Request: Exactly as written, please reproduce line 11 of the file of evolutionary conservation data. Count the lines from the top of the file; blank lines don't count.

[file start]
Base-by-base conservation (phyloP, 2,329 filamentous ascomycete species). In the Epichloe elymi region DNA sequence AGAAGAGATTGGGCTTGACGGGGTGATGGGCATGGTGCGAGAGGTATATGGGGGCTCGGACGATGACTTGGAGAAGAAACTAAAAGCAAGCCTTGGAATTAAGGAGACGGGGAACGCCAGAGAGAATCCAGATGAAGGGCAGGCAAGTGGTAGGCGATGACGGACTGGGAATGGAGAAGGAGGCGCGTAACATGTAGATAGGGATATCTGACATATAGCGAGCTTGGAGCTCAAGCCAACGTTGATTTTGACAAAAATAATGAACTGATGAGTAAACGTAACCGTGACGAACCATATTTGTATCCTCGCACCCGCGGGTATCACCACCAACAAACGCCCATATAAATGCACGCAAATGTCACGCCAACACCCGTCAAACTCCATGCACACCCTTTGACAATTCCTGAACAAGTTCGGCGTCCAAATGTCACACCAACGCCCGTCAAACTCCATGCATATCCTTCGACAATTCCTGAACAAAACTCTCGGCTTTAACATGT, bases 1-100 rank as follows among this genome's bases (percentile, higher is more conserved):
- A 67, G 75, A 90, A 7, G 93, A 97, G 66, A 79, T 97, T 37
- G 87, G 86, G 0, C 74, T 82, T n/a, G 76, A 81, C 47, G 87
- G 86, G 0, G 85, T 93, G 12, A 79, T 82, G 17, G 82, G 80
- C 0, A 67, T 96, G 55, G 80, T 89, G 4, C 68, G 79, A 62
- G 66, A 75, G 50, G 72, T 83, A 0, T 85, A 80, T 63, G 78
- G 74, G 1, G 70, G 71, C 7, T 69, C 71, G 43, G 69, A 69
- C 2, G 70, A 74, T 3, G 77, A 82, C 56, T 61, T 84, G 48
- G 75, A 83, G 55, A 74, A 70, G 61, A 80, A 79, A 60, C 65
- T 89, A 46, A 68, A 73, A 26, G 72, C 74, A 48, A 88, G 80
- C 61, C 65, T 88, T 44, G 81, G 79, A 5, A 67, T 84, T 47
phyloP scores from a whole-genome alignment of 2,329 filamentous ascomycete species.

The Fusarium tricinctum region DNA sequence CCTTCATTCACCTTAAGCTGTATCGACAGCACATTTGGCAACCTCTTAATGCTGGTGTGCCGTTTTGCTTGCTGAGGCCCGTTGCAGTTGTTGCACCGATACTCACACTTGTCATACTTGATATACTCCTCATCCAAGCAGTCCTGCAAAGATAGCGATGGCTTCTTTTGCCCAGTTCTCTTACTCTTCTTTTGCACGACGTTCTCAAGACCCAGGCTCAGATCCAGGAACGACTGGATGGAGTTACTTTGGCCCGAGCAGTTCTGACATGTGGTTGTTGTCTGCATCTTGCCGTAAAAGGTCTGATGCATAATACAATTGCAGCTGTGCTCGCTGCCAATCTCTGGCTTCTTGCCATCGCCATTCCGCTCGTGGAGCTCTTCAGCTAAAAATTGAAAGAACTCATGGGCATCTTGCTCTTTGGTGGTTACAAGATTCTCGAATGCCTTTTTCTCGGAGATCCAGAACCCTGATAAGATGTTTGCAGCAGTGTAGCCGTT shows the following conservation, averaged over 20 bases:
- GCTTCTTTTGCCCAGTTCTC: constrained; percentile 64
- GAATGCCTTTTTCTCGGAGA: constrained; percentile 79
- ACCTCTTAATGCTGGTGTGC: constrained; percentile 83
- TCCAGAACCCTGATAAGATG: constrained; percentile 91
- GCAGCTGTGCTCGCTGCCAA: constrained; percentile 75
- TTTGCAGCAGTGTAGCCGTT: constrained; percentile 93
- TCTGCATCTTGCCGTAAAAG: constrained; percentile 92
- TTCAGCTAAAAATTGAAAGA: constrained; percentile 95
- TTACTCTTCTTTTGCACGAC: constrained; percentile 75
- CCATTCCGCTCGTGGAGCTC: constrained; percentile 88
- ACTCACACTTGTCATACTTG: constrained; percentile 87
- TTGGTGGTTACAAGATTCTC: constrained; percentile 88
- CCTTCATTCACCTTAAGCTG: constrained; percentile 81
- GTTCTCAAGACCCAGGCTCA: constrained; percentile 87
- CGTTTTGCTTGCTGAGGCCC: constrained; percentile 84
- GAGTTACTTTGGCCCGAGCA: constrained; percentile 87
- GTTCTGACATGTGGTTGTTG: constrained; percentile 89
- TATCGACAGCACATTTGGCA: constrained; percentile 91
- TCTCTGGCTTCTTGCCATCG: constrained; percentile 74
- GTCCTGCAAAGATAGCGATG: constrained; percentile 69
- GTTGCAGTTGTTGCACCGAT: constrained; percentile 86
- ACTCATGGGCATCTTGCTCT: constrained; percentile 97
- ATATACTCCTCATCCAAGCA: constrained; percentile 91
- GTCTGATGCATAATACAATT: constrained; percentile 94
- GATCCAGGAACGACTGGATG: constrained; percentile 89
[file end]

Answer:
- C 61, C 65, T 88, T 44, G 81, G 79, A 5, A 67, T 84, T 47